Professional Indemnity Insurance & Regulation in the Tax Advisor Market

At The Spring Budget in 2020 the Government asked for evidence to look at ways to raise standards in the tax advice market.

As part of this the Government sought to seek views on making professional indemnity insurance (PII) compulsory for all tax advisers and launched a consultation on 23 March. We are still awaiting the findings of the consultation which closed on 15 June 2021 and these are expected later this year.

The new consultation follows on from HMRC’s call for evidence last year on raising standards in the tax market, a summary of responses on which was published in November 2020. The call for evidence aimed to support:

  • greater market transparency;
  • access for taxpayers to reliable advice from a competent professional maintaining high ethical standards;
  • preserving market access; and
  • enhancing tax compliance.

In its consultation document, the financial secretary to the Treasury Jesse Norman stated, “there is a minority of incompetent, unprofessional and malicious advisers whose activities harm their clients, reduce public revenue, and undermine the functioning of the tax advice market”.

Holding Professional Indemnity Insurance

The Government belief that a requirement to hold PII could be a valuable first step towards improving standards in the market. PII can help to create better market incentives for poor performing advisers to improve standards. It can also protect consumers by giving them greater access to recourse against the providers of bad tax advice.

Professional bodies are supporting the Government direction. The new requirement should not affect the 70% of tax advisers who are members of a professional or regulatory body, which usually require their members to hold appropriate levels of PII.

The AAT is behind the debate after describing the government’s mandatory PII plans as “inadequate”. It has launched what is seen as a crusade against unregulated agents, urging for there to be a legal requirement for anyone offering paid-for tax advice to be a member of a professional body.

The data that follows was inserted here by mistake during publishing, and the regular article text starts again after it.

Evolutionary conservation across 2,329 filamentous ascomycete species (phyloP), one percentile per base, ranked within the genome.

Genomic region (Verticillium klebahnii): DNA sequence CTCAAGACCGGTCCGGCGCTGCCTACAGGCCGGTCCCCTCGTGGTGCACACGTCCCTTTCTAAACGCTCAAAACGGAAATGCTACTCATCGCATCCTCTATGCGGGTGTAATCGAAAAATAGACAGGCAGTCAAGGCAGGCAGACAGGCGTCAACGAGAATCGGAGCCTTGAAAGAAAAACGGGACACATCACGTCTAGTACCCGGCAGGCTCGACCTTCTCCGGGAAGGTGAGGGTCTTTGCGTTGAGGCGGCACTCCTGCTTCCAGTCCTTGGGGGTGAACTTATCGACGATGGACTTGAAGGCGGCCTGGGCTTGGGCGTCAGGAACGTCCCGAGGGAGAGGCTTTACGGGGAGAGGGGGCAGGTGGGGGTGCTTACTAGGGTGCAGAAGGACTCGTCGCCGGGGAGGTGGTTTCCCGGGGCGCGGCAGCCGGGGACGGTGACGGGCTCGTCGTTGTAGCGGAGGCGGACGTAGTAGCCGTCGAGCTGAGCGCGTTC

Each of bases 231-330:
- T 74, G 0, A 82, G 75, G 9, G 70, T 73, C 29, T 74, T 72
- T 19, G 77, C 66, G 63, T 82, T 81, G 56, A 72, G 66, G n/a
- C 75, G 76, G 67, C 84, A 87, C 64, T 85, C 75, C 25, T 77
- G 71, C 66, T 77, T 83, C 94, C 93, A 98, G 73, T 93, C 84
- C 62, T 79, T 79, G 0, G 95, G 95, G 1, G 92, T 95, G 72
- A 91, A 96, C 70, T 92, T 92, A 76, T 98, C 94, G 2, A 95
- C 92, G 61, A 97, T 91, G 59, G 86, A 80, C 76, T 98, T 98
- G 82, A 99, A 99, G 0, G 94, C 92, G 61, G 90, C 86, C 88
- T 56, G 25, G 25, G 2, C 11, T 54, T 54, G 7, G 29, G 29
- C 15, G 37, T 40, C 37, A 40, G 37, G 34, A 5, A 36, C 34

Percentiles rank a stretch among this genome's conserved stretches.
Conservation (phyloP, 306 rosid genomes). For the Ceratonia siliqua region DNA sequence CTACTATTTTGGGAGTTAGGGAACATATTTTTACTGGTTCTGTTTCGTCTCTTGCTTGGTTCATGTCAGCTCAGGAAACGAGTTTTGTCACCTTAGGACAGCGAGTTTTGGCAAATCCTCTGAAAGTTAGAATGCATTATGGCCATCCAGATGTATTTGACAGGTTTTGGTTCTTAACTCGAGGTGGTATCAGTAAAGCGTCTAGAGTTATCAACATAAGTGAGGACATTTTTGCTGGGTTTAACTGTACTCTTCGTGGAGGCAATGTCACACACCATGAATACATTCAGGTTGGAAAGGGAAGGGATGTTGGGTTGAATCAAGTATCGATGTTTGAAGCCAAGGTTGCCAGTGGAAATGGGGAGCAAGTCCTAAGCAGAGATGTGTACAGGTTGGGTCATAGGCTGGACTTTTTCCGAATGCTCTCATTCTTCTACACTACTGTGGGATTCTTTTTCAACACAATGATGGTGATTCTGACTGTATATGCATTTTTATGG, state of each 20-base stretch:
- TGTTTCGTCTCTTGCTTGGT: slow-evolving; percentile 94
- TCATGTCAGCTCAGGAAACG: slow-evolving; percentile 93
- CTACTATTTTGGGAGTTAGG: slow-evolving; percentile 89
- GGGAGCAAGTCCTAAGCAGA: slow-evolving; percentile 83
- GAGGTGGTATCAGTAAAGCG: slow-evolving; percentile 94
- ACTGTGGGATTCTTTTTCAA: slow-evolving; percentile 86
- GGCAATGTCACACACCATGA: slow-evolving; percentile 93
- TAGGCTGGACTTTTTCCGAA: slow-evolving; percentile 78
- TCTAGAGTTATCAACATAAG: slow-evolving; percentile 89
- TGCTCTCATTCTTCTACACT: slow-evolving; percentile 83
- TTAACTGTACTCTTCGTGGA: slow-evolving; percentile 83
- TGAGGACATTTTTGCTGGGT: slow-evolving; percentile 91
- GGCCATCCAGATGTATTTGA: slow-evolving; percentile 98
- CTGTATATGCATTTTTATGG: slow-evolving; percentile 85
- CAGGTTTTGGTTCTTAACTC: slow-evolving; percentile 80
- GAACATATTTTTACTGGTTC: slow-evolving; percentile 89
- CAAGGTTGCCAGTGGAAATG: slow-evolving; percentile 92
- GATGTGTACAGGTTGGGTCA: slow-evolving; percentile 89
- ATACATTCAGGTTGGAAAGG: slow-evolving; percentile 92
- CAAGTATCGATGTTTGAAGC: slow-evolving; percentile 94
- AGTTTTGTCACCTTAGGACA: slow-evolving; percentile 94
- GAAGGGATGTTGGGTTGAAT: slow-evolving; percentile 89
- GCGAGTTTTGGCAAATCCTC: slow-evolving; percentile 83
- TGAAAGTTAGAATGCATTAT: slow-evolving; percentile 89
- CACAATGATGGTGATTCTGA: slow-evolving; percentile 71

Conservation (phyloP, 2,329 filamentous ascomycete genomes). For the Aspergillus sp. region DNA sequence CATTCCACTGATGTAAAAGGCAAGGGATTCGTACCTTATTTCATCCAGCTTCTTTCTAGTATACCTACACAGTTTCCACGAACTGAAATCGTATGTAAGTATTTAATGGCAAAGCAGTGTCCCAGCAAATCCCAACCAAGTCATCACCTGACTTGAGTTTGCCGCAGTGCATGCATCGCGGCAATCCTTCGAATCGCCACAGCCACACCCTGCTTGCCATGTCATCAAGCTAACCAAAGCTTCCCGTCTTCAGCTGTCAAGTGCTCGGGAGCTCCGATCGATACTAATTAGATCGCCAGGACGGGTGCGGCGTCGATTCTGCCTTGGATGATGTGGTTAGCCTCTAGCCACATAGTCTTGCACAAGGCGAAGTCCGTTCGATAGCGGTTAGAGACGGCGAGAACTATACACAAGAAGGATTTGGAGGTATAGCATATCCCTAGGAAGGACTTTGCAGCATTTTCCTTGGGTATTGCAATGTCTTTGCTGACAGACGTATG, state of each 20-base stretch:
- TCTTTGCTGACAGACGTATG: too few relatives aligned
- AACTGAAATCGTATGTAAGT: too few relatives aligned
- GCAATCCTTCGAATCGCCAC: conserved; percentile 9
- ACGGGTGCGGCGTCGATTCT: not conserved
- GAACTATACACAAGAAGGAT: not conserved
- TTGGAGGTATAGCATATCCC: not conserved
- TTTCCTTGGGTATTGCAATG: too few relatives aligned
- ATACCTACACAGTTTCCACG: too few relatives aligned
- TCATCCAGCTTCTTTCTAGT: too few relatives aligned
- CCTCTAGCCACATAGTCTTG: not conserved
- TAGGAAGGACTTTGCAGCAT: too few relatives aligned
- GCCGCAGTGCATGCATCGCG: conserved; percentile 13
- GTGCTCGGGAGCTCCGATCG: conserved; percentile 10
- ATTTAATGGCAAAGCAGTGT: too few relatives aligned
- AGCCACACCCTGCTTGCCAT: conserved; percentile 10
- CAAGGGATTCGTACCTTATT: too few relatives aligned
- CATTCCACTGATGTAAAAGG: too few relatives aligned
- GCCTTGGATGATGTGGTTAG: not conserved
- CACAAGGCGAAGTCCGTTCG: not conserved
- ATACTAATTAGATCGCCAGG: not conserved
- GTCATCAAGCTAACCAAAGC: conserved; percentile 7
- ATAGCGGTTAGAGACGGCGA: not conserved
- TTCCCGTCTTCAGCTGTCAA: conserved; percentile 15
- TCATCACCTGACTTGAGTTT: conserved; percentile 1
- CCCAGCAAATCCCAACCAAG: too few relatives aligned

A YouGov poll has found that 78% of 103 MPs back compulsory membership of a professional body for anyone offering paid-for tax and accountancy services. An estimated 21,000 advisers are not part of a professional body and therefore may not have PII.

It would appear that should the Government introduce a Bill proposing legislation to effect the above it would be supported and enter the statute books.

HMRC envisages there being an enforcement regime with three elements:

  1. Transparency: It should be easy for clients to establish whether an adviser holds PII, ideas for which include requiring advisers to display their certificate of insurance at their premises or online.
  2. Checks: Ideas here include HMRC performing checks when an agent requests access to online services or to be authorised to act on behalf of a client.
  3. Sanctions: HMRC could suspend access to online services for non-compliant agents. A more hard-hitting option could be to make advisers joint and severally liable with the taxpayer for errors in returns where they do not hold the required PII.

Its clear that all unregulated tax advisors without PII cover need to take action now to ensure they are compliant with any changes to regulatory requirements that would appear to be brought into force within the near future.

The ICPA offers members PII cover as an integral part of its membership subscription. For further information visit

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